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Boomer Retirement Roundtable
Round 1 | Round 2 | Round 3 | Round 4 | Round 5 | Round 6

FROM: Megan McArdle
TO: Phillip Longman, Clive Crook
SUBJECT: Megan McArdle's Jan/Feb article
DATE: January 4, 2008

At the end of this discussion, we seem to be converging on a consensus that the main issue the Boomer retirement confronts us with is “How are we going to provide health care for all these geezers?” This is hardly surprising; “Medicare is the real problem” is the consensus of pretty much every group that has ever tried to seriously discuss the entitlement challenge.

Medicare is indeed a real problem. But to my mind it is not a problem for the reasons that most people focus on. Much of the debate over health-care reform has centered on two related observations: that Medicare is consuming an ever-growing share of the American government’s budget; and that health care is consuming an ever-growing share of American GDP. This is generally stated as a “problem” that self-evidently needs to be “solved”.

I don’t see why. In 1700, the overwhelming majority of economic activity was the growth and production of food. To an economic analyst of the time, our current economy might seem to be on a breakneck road to ruin. Goods and services, after all, compose an ever growing share of our economy—surely, with so little of our income to devote to food, we are all on the brink of starvation!

The fallacy is obvious, stated that way: we buy so many goods and services, not because we are starving, but because food is so abundant and easy to grow that we have loads of income to spend on other things.

Similarly, we are not spending more money on health care at the expense of other things we used to enjoy. These days we have more, and higher quality, goods in pretty much every category than we did thirty years ago. Nonetheless, the share of household income that we spend on almost every category has fallen—except for health care. As our income has risen, we have diverted much of the gain into the consumption of medical services. And why shouldn’t we? Is there something better to spend our money on? We are a society so fabulously wealthy that there are whole companies devoted to helping us throw away our excess stuff. Using our added income to buy longer, more active lives seems like a very good use of our economic growth.

In a similar vein, once you grant that the government should be in the business of providing health care, I see no reason to worry if it comes to dominate the budget. The proper question is: are we getting value for money?

Sadly, I think we often aren’t. The program is very poorly structured. On the supply side, it reimburses for treatment, not health. This means that doctors who do a lot of procedures (especially surgeons) do very well out of the program, and doctors who manage health care, like geriatricians, do rather poorly. Unsurprisingly, there’s a pretty strong consensus among everyone except surgeons that we have too much surgery and not enough primary health management.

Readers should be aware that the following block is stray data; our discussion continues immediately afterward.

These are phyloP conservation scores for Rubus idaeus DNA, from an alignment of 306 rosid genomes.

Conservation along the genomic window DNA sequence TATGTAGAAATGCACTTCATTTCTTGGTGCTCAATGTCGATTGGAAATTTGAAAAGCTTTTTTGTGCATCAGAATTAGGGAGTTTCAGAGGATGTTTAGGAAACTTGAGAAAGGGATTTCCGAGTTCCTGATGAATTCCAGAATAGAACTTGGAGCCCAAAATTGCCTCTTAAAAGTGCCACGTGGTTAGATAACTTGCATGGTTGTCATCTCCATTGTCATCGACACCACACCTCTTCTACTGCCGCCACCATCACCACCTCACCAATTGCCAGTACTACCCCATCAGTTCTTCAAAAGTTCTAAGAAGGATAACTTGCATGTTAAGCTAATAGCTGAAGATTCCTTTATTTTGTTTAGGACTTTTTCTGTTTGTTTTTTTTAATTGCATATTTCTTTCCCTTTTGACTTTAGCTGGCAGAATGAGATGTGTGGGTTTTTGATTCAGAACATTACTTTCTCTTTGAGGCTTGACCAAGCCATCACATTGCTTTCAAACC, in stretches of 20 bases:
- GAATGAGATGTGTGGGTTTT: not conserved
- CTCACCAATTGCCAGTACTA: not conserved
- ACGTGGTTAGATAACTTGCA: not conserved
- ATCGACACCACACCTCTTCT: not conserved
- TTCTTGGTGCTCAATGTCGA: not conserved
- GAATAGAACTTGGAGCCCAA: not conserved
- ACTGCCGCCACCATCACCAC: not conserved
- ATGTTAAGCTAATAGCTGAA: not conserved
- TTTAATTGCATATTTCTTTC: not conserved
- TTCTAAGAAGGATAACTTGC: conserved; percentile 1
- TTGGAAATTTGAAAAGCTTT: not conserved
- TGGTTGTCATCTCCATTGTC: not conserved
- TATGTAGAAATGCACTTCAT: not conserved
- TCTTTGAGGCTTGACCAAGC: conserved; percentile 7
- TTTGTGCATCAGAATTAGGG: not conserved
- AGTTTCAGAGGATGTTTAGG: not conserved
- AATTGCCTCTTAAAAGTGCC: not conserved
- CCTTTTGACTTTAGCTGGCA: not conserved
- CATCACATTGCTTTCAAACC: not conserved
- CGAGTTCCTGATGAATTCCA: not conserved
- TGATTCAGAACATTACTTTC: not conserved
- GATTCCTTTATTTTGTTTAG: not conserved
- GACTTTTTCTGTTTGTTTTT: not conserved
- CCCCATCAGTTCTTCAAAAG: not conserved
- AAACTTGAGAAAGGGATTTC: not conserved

On the demand side, the limited cost sharing encourages seniors to massively overconsume. Single payer advocates often dismiss worries about overconsumption with lines like “No one gets an appendectomy for fun.” But on Medicare, the main cost of unnecessary doctor’s visits is time—something retirees tend to have weighing heavy on their hands.

The other problem with Medicare is political. The economy can support spending 30% of GDP on health care, but voters may not. Phillip’s point about Mancur Olsen is well taken; their growing number may increase the demands that older voters are able to make on society, but those demands cannot be unlimited. Even if younger voters cannot defeat such proposals at the polls, they can—and do, in many countries—opt out by working in the gray economy. If the existence of Medicare encourages people to save less for retirement, and political exigency forces us to scale the program back, that will be a gross injustice.

However, I must again qualify this pessimistic scenario: the “scaling back” will only be in relation to a future, higher standard of health care. Seniors in 2020 won’t be denied today’s lifesaving technologies; those will, by then, be cheap. Some could conceivably be denied access to the lifesaving technologies of tomorrow—but they will still be receiving the best healthcare in the history of the known universe.

As Phillip suggests, lower level labor is in some ways a bigger concern: who is going to cook the meals, clean the house, and drive grandma to church when she’s ailing? If America’s anti-immigrant sentiment continues to grow, we will probably be forced to rely more and more on the kind of institutional settings that most of us dread. But, with apologies for repeating myself, even the long-term care facilities that have been aptly described as “death’s waiting room” are not so grim as they used to be. A rich society can afford more amenities even for its forgotten citizens. The nursing home and assisted living facility I toured while writing this article were a far cry from the grim warehouses of yesteryear.

In short, these are the worries of affluence. Will we use our rising incomes to help seniors to live an extraordinarily long time, by historical standards, or will a political showdown force the boomers to content themselves with being richer and healthier than any previous generation in human history? Will they play tennis into their eighties, or be brought low by their enjoyment of a rich diet? Will their advanced age leave them lonelier and less in touch with younger generations than their predecessors who were confined to threescore and ten? These are problems, to be sure. But they are problems we should be glad to have.